Waking up to silence and sunlight is one of the greatest feelings. I believe I may have been the only person in my hotel, as I didn't run into a single guest the entire visit, even at breakfast. While it is a basic accommodation, Kilim Otelli is a quiet 15 room bed and breakfast with plenty of hot water, clean rooms and a wonderful staff of friendly people. There's a minibar with snacks and juices, a TV full of Turkish channels— I hear TV watching is a great way to learn languages— and a simple and tasty complimentary breakfast of cheeses, bread, jams and boiled eggs. Perfect for a girl like me.
Around 9:30, a minibus picked me up for my second tour. The group was a bigger one this time, 12 people in all, lead by the lovely and knowledgeable Miss Şukran. Our first stop was the Red Valley for a four kilometer hike through the most remarkable landscape I have ever seen.
At the start of the hike, a man offered us dried fruits and nuts out of the back of his truck. I have a weakness for mulberries, and downed a fistful of them before he offered me something I have never seen or tasted before. I later learned that iğde, the reddish brown olive-like fruits in my hand below, are called oleaster, and are native to temperate and subtropical Asia.İğde has a papery skin that once removed, reveals a sweet, dry and spongy fruit around a smooth long pit. At first the texture was a bit odd, but after three or so, I was hooked.
I could have spent all day in that valley, the weather was warm and sunny, and I was having such a great time with my tourmates. I really can't describe just how wonderful it was, being right there amongst the rocks, birdwatching, climbing into caves and drinking natural spring water. Speaking of birds— the valley was full of rock doves, more commonly known as pigeons. Pigeons were an important part of Early Christian life in Kapadokya, they not only carried messages to others hiding in the hills, but were also eaten, and their droppings were a valuable fertiliser. Rock faces have thousands of small semicircular alcoves cut into them to house this special bird— you can see some in the image below. Being a fan of the pigeon, seeing these little houses and hearing the gentle cooing of the nesting birds was fantastic.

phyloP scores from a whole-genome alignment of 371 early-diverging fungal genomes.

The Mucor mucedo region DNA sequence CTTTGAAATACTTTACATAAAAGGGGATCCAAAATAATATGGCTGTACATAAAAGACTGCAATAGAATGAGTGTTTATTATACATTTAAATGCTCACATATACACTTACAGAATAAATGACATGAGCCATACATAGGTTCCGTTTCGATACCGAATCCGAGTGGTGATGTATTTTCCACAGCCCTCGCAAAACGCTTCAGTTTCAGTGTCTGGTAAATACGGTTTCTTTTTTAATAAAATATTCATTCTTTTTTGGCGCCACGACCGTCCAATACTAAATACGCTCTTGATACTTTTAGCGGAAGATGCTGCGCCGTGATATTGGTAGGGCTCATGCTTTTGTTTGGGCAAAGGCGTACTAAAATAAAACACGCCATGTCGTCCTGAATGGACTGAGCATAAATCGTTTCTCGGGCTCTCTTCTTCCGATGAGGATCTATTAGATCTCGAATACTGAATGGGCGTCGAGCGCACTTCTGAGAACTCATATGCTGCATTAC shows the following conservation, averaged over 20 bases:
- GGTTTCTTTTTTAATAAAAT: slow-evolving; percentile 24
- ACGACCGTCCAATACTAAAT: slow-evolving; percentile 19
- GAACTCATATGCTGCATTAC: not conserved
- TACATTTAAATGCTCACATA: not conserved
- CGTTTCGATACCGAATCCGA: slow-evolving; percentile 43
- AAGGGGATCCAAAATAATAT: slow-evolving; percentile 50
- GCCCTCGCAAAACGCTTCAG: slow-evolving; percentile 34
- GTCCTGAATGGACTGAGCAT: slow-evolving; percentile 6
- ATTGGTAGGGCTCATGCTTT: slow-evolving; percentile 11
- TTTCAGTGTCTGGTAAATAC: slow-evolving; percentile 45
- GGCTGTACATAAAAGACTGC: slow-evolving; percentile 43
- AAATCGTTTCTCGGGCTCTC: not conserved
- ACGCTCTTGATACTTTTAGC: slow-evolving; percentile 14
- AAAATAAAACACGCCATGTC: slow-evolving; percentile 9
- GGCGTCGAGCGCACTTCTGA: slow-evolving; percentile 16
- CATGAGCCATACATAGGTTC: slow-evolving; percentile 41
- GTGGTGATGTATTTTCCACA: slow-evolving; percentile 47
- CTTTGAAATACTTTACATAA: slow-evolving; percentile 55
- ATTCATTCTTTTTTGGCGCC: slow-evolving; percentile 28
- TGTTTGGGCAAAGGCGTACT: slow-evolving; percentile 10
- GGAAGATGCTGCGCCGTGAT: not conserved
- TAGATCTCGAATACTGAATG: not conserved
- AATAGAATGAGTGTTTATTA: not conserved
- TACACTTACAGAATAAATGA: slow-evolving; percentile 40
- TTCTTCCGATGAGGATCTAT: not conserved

After the hike we had lunch at a touristy restaurant which had decent food— one of the things that I think needs improvement on these tour packages is the dining. Turkish cuisine is unbelievably good; some of the most delicious food I have ever eaten in the world was in Turkey, and yet the tour agencies have deals with certain restaurants that aren't necessarily representative of the deliciousness of the local cuisine. The food was good, but not what I had expected— lunch on Day Three however, was an entirely different story. That was divine.
We visited Kaymaklı, one of the many underground cities in Kapadokya, which are impressive but not recommended for those who get claustrophobic. All my photos were too dark, since I wasn't allowed to use a flash. Imagine tiny tunnels carved through rock that open into a network of caves. Some caves are bigger than others, some caves are painted chapels and some are blackened kitchens. At one point in time, around 5,000 people lived in Kaymaklı— hard to imagine when you are crawling through the maze of rough tunnels.
My tourmates, who had now become my new friends, and I got to wander around and climb in the ruins of a small Greek village that I believe was called Çavuşin— I can't seem to find it in my notes. The area was once populated by Greeks until the 1923 population exchange between Turkey and Greece, which involved around two million people. You can still feel the the sense of "home" in these crumbling structures— nooks are carved into stone for shelves, you can see decorative elements added for aesthetics, platforms for beds and blackened walls where stoves once stood.
Toward the end of the day, we visited a small onyx factory and learned about the local onyx trade. Here, a skilled craftsman is shaping an egg out of a very unassuming chunk of rock. In minutes, a beige opaque block was turned into a shiny, smooth stone of yellow, orange and cream swirls. I got to take the egg home when I correctly answered the gemstone expert's pop question: "Where does the name Kapadokya come from?"
I'll tell you at the end of the tour.
One of the most breathtaking views of the day was of Ortahisar Castle from a lookout point. It was straight out of the storybooks. Modern upon ancient, cement upon volcanic rock, it's truly magical. I stopped in one of the many, many roadside shops to see if there were any more knitted socks that I fancied, and ended up chatting with this lovely lady who showed me how to wrap a headscarf in the regional style. I promised I'd send her a copy of the picture. I'm thinking I'll send along a little drawing too.
Later on that night, two Italians, a Japanese, an Australian and a former San Franciscan ventured into a Turkish bath. Yes, it sounds like the beginning of a joke, and indeed it was an experience that left us with quite a story and many laughs. I think I might save that one for the next entry, as it's quite involved, and Day three will be a shorter post. Until then, I pose this question: do you know where Kapadokya got its name?
Coming next: Day Three.